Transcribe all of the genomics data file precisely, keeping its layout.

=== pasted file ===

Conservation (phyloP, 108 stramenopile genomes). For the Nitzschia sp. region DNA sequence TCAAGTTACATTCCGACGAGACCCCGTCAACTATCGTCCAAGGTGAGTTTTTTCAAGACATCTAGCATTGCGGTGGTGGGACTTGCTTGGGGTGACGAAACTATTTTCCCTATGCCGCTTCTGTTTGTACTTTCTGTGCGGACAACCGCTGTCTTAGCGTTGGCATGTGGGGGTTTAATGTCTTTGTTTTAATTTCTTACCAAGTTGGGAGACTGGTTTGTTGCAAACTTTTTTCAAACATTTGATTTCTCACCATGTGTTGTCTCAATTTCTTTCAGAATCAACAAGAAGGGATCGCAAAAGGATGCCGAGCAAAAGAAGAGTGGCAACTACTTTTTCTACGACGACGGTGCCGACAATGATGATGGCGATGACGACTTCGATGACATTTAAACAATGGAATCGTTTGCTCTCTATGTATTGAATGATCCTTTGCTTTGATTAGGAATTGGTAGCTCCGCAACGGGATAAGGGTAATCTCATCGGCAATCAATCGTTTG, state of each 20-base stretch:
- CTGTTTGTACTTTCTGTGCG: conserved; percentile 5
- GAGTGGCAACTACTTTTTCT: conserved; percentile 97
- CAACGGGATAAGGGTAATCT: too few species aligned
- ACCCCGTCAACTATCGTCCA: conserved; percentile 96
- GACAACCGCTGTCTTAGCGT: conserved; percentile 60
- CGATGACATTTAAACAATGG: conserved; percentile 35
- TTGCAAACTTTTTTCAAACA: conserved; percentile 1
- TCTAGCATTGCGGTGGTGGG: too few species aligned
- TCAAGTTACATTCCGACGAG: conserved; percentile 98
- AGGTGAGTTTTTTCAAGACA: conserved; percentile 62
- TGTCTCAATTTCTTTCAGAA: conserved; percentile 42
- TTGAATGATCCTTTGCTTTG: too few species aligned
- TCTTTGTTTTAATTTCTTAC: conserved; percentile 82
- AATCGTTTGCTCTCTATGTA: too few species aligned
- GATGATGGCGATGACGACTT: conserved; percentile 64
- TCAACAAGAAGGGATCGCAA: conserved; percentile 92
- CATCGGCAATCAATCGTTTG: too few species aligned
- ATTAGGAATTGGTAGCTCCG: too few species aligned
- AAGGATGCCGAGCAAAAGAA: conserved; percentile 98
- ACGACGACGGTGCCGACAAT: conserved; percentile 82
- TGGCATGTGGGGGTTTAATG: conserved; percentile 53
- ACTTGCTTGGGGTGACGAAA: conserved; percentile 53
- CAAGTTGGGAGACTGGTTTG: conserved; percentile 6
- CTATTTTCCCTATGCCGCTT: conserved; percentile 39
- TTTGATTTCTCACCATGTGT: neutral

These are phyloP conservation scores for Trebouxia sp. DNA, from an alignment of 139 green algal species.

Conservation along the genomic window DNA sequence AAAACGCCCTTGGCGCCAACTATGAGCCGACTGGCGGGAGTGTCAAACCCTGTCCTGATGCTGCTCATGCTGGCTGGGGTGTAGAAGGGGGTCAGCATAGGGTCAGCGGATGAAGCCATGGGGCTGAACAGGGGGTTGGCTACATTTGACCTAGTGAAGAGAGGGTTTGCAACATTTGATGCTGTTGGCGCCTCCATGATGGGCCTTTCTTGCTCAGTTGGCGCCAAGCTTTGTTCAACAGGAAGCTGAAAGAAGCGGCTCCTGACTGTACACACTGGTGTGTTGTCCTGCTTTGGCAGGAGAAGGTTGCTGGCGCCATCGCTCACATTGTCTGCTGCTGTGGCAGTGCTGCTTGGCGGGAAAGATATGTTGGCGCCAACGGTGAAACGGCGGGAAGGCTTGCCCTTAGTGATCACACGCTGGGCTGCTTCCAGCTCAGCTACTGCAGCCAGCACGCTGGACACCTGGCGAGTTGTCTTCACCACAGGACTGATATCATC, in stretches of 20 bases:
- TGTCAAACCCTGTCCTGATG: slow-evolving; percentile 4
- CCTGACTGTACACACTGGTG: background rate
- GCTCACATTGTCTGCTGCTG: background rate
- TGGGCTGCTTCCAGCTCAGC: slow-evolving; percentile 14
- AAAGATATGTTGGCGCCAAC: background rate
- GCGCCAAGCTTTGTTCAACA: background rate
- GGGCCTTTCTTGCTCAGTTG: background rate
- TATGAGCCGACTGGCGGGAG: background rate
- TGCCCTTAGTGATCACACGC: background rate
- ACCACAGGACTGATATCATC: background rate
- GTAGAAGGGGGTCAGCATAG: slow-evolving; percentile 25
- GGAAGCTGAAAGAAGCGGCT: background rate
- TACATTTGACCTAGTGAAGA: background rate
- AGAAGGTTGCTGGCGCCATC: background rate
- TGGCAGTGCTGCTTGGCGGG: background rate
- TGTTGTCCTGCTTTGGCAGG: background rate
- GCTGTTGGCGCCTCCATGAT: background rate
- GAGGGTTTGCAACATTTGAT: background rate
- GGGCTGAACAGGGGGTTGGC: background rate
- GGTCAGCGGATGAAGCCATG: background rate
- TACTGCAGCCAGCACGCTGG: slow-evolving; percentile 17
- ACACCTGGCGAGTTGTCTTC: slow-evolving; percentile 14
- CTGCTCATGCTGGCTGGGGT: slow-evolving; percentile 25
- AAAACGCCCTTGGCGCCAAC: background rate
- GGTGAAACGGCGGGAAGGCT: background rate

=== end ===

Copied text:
Conservation (phyloP, 108 stramenopile genomes). For the Nitzschia sp. region DNA sequence TCAAGTTACATTCCGACGAGACCCCGTCAACTATCGTCCAAGGTGAGTTTTTTCAAGACATCTAGCATTGCGGTGGTGGGACTTGCTTGGGGTGACGAAACTATTTTCCCTATGCCGCTTCTGTTTGTACTTTCTGTGCGGACAACCGCTGTCTTAGCGTTGGCATGTGGGGGTTTAATGTCTTTGTTTTAATTTCTTACCAAGTTGGGAGACTGGTTTGTTGCAAACTTTTTTCAAACATTTGATTTCTCACCATGTGTTGTCTCAATTTCTTTCAGAATCAACAAGAAGGGATCGCAAAAGGATGCCGAGCAAAAGAAGAGTGGCAACTACTTTTTCTACGACGACGGTGCCGACAATGATGATGGCGATGACGACTTCGATGACATTTAAACAATGGAATCGTTTGCTCTCTATGTATTGAATGATCCTTTGCTTTGATTAGGAATTGGTAGCTCCGCAACGGGATAAGGGTAATCTCATCGGCAATCAATCGTTTG, state of each 20-base stretch:
- CTGTTTGTACTTTCTGTGCG: conserved; percentile 5
- GAGTGGCAACTACTTTTTCT: conserved; percentile 97
- CAACGGGATAAGGGTAATCT: too few species aligned
- ACCCCGTCAACTATCGTCCA: conserved; percentile 96
- GACAACCGCTGTCTTAGCGT: conserved; percentile 60
- CGATGACATTTAAACAATGG: conserved; percentile 35
- TTGCAAACTTTTTTCAAACA: conserved; percentile 1
- TCTAGCATTGCGGTGGTGGG: too few species aligned
- TCAAGTTACATTCCGACGAG: conserved; percentile 98
- AGGTGAGTTTTTTCAAGACA: conserved; percentile 62
- TGTCTCAATTTCTTTCAGAA: conserved; percentile 42
- TTGAATGATCCTTTGCTTTG: too few species aligned
- TCTTTGTTTTAATTTCTTAC: conserved; percentile 82
- AATCGTTTGCTCTCTATGTA: too few species aligned
- GATGATGGCGATGACGACTT: conserved; percentile 64
- TCAACAAGAAGGGATCGCAA: conserved; percentile 92
- CATCGGCAATCAATCGTTTG: too few species aligned
- ATTAGGAATTGGTAGCTCCG: too few species aligned
- AAGGATGCCGAGCAAAAGAA: conserved; percentile 98
- ACGACGACGGTGCCGACAAT: conserved; percentile 82
- TGGCATGTGGGGGTTTAATG: conserved; percentile 53
- ACTTGCTTGGGGTGACGAAA: conserved; percentile 53
- CAAGTTGGGAGACTGGTTTG: conserved; percentile 6
- CTATTTTCCCTATGCCGCTT: conserved; percentile 39
- TTTGATTTCTCACCATGTGT: neutral

These are phyloP conservation scores for Trebouxia sp. DNA, from an alignment of 139 green algal species.

Conservation along the genomic window DNA sequence AAAACGCCCTTGGCGCCAACTATGAGCCGACTGGCGGGAGTGTCAAACCCTGTCCTGATGCTGCTCATGCTGGCTGGGGTGTAGAAGGGGGTCAGCATAGGGTCAGCGGATGAAGCCATGGGGCTGAACAGGGGGTTGGCTACATTTGACCTAGTGAAGAGAGGGTTTGCAACATTTGATGCTGTTGGCGCCTCCATGATGGGCCTTTCTTGCTCAGTTGGCGCCAAGCTTTGTTCAACAGGAAGCTGAAAGAAGCGGCTCCTGACTGTACACACTGGTGTGTTGTCCTGCTTTGGCAGGAGAAGGTTGCTGGCGCCATCGCTCACATTGTCTGCTGCTGTGGCAGTGCTGCTTGGCGGGAAAGATATGTTGGCGCCAACGGTGAAACGGCGGGAAGGCTTGCCCTTAGTGATCACACGCTGGGCTGCTTCCAGCTCAGCTACTGCAGCCAGCACGCTGGACACCTGGCGAGTTGTCTTCACCACAGGACTGATATCATC, in stretches of 20 bases:
- TGTCAAACCCTGTCCTGATG: slow-evolving; percentile 4
- CCTGACTGTACACACTGGTG: background rate
- GCTCACATTGTCTGCTGCTG: background rate
- TGGGCTGCTTCCAGCTCAGC: slow-evolving; percentile 14
- AAAGATATGTTGGCGCCAAC: background rate
- GCGCCAAGCTTTGTTCAACA: background rate
- GGGCCTTTCTTGCTCAGTTG: background rate
- TATGAGCCGACTGGCGGGAG: background rate
- TGCCCTTAGTGATCACACGC: background rate
- ACCACAGGACTGATATCATC: background rate
- GTAGAAGGGGGTCAGCATAG: slow-evolving; percentile 25
- GGAAGCTGAAAGAAGCGGCT: background rate
- TACATTTGACCTAGTGAAGA: background rate
- AGAAGGTTGCTGGCGCCATC: background rate
- TGGCAGTGCTGCTTGGCGGG: background rate
- TGTTGTCCTGCTTTGGCAGG: background rate
- GCTGTTGGCGCCTCCATGAT: background rate
- GAGGGTTTGCAACATTTGAT: background rate
- GGGCTGAACAGGGGGTTGGC: background rate
- GGTCAGCGGATGAAGCCATG: background rate
- TACTGCAGCCAGCACGCTGG: slow-evolving; percentile 17
- ACACCTGGCGAGTTGTCTTC: slow-evolving; percentile 14
- CTGCTCATGCTGGCTGGGGT: slow-evolving; percentile 25
- AAAACGCCCTTGGCGCCAAC: background rate
- GGTGAAACGGCGGGAAGGCT: background rate